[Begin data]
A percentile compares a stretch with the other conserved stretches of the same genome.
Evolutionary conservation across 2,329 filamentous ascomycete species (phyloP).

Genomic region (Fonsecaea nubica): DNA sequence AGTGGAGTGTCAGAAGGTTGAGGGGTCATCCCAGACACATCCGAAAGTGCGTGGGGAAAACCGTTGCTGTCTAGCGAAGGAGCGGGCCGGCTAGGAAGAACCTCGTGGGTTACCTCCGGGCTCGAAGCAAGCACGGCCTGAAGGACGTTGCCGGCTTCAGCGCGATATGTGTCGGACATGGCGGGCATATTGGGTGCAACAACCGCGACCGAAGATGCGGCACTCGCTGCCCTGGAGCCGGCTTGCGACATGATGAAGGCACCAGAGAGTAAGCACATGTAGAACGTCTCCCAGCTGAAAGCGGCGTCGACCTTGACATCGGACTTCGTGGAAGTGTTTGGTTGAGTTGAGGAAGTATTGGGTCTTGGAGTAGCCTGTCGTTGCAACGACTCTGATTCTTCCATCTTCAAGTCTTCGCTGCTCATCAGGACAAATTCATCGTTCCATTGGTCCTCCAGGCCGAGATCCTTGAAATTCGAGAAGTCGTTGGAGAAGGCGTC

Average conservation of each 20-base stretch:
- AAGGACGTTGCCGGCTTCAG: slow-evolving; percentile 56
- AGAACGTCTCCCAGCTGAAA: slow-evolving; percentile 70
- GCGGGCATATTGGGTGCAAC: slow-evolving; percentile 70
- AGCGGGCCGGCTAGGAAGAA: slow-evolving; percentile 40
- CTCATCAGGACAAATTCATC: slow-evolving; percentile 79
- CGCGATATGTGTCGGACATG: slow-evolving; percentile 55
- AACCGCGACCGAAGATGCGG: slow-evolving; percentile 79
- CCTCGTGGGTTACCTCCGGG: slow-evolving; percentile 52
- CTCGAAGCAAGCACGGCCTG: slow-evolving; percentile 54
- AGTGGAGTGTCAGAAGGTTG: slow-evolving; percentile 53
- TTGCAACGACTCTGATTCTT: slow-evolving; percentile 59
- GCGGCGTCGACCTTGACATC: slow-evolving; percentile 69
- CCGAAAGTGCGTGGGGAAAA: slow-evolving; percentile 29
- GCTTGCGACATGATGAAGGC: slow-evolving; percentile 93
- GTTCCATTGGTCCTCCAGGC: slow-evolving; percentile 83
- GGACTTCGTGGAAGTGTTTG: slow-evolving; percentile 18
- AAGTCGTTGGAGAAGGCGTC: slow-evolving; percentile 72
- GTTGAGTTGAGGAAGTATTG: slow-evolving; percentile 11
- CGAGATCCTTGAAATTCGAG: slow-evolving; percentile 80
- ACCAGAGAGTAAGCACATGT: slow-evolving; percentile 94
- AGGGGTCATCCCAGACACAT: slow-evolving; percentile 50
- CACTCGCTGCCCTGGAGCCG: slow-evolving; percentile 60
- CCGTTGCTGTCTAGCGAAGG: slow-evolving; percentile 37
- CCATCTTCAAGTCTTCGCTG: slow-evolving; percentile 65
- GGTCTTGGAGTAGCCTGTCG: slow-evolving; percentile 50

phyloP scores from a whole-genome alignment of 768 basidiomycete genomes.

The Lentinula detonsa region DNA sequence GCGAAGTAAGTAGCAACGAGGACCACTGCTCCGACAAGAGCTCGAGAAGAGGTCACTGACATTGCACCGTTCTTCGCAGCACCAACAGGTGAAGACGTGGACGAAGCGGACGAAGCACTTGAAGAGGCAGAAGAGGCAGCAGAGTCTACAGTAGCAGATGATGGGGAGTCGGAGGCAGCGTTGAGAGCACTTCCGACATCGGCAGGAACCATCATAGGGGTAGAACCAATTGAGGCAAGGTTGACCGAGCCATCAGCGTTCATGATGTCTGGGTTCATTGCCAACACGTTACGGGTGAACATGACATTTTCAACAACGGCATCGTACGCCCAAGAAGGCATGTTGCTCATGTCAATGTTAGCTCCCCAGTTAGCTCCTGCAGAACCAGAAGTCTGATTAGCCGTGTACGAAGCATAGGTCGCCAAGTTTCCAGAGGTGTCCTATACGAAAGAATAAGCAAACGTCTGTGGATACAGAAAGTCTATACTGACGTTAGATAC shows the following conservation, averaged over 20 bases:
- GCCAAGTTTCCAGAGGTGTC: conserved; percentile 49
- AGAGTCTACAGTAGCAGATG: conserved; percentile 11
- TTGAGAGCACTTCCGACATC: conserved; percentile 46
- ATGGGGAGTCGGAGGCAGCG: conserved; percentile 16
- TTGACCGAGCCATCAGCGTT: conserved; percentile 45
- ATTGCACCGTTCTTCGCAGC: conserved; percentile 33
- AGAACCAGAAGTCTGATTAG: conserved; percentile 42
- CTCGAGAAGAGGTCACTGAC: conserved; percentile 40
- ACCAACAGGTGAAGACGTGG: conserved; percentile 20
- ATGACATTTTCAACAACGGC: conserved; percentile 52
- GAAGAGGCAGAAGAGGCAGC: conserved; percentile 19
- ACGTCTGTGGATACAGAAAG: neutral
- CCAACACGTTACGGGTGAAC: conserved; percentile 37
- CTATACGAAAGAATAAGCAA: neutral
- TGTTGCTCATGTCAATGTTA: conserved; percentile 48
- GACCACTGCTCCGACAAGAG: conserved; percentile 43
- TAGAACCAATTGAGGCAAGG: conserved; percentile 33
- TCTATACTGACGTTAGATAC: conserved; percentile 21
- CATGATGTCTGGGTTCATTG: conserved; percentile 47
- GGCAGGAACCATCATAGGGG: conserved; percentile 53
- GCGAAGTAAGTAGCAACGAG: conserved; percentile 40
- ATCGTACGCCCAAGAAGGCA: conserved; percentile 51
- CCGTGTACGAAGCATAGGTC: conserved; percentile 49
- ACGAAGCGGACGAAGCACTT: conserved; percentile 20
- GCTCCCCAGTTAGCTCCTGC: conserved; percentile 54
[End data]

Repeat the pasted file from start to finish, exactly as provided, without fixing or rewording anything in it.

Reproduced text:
A percentile compares a stretch with the other conserved stretches of the same genome.
Evolutionary conservation across 2,329 filamentous ascomycete species (phyloP).

Genomic region (Fonsecaea nubica): DNA sequence AGTGGAGTGTCAGAAGGTTGAGGGGTCATCCCAGACACATCCGAAAGTGCGTGGGGAAAACCGTTGCTGTCTAGCGAAGGAGCGGGCCGGCTAGGAAGAACCTCGTGGGTTACCTCCGGGCTCGAAGCAAGCACGGCCTGAAGGACGTTGCCGGCTTCAGCGCGATATGTGTCGGACATGGCGGGCATATTGGGTGCAACAACCGCGACCGAAGATGCGGCACTCGCTGCCCTGGAGCCGGCTTGCGACATGATGAAGGCACCAGAGAGTAAGCACATGTAGAACGTCTCCCAGCTGAAAGCGGCGTCGACCTTGACATCGGACTTCGTGGAAGTGTTTGGTTGAGTTGAGGAAGTATTGGGTCTTGGAGTAGCCTGTCGTTGCAACGACTCTGATTCTTCCATCTTCAAGTCTTCGCTGCTCATCAGGACAAATTCATCGTTCCATTGGTCCTCCAGGCCGAGATCCTTGAAATTCGAGAAGTCGTTGGAGAAGGCGTC

Average conservation of each 20-base stretch:
- AAGGACGTTGCCGGCTTCAG: slow-evolving; percentile 56
- AGAACGTCTCCCAGCTGAAA: slow-evolving; percentile 70
- GCGGGCATATTGGGTGCAAC: slow-evolving; percentile 70
- AGCGGGCCGGCTAGGAAGAA: slow-evolving; percentile 40
- CTCATCAGGACAAATTCATC: slow-evolving; percentile 79
- CGCGATATGTGTCGGACATG: slow-evolving; percentile 55
- AACCGCGACCGAAGATGCGG: slow-evolving; percentile 79
- CCTCGTGGGTTACCTCCGGG: slow-evolving; percentile 52
- CTCGAAGCAAGCACGGCCTG: slow-evolving; percentile 54
- AGTGGAGTGTCAGAAGGTTG: slow-evolving; percentile 53
- TTGCAACGACTCTGATTCTT: slow-evolving; percentile 59
- GCGGCGTCGACCTTGACATC: slow-evolving; percentile 69
- CCGAAAGTGCGTGGGGAAAA: slow-evolving; percentile 29
- GCTTGCGACATGATGAAGGC: slow-evolving; percentile 93
- GTTCCATTGGTCCTCCAGGC: slow-evolving; percentile 83
- GGACTTCGTGGAAGTGTTTG: slow-evolving; percentile 18
- AAGTCGTTGGAGAAGGCGTC: slow-evolving; percentile 72
- GTTGAGTTGAGGAAGTATTG: slow-evolving; percentile 11
- CGAGATCCTTGAAATTCGAG: slow-evolving; percentile 80
- ACCAGAGAGTAAGCACATGT: slow-evolving; percentile 94
- AGGGGTCATCCCAGACACAT: slow-evolving; percentile 50
- CACTCGCTGCCCTGGAGCCG: slow-evolving; percentile 60
- CCGTTGCTGTCTAGCGAAGG: slow-evolving; percentile 37
- CCATCTTCAAGTCTTCGCTG: slow-evolving; percentile 65
- GGTCTTGGAGTAGCCTGTCG: slow-evolving; percentile 50

phyloP scores from a whole-genome alignment of 768 basidiomycete genomes.

The Lentinula detonsa region DNA sequence GCGAAGTAAGTAGCAACGAGGACCACTGCTCCGACAAGAGCTCGAGAAGAGGTCACTGACATTGCACCGTTCTTCGCAGCACCAACAGGTGAAGACGTGGACGAAGCGGACGAAGCACTTGAAGAGGCAGAAGAGGCAGCAGAGTCTACAGTAGCAGATGATGGGGAGTCGGAGGCAGCGTTGAGAGCACTTCCGACATCGGCAGGAACCATCATAGGGGTAGAACCAATTGAGGCAAGGTTGACCGAGCCATCAGCGTTCATGATGTCTGGGTTCATTGCCAACACGTTACGGGTGAACATGACATTTTCAACAACGGCATCGTACGCCCAAGAAGGCATGTTGCTCATGTCAATGTTAGCTCCCCAGTTAGCTCCTGCAGAACCAGAAGTCTGATTAGCCGTGTACGAAGCATAGGTCGCCAAGTTTCCAGAGGTGTCCTATACGAAAGAATAAGCAAACGTCTGTGGATACAGAAAGTCTATACTGACGTTAGATAC shows the following conservation, averaged over 20 bases:
- GCCAAGTTTCCAGAGGTGTC: conserved; percentile 49
- AGAGTCTACAGTAGCAGATG: conserved; percentile 11
- TTGAGAGCACTTCCGACATC: conserved; percentile 46
- ATGGGGAGTCGGAGGCAGCG: conserved; percentile 16
- TTGACCGAGCCATCAGCGTT: conserved; percentile 45
- ATTGCACCGTTCTTCGCAGC: conserved; percentile 33
- AGAACCAGAAGTCTGATTAG: conserved; percentile 42
- CTCGAGAAGAGGTCACTGAC: conserved; percentile 40
- ACCAACAGGTGAAGACGTGG: conserved; percentile 20
- ATGACATTTTCAACAACGGC: conserved; percentile 52
- GAAGAGGCAGAAGAGGCAGC: conserved; percentile 19
- ACGTCTGTGGATACAGAAAG: neutral
- CCAACACGTTACGGGTGAAC: conserved; percentile 37
- CTATACGAAAGAATAAGCAA: neutral
- TGTTGCTCATGTCAATGTTA: conserved; percentile 48
- GACCACTGCTCCGACAAGAG: conserved; percentile 43
- TAGAACCAATTGAGGCAAGG: conserved; percentile 33
- TCTATACTGACGTTAGATAC: conserved; percentile 21
- CATGATGTCTGGGTTCATTG: conserved; percentile 47
- GGCAGGAACCATCATAGGGG: conserved; percentile 53
- GCGAAGTAAGTAGCAACGAG: conserved; percentile 40
- ATCGTACGCCCAAGAAGGCA: conserved; percentile 51
- CCGTGTACGAAGCATAGGTC: conserved; percentile 49
- ACGAAGCGGACGAAGCACTT: conserved; percentile 20
- GCTCCCCAGTTAGCTCCTGC: conserved; percentile 54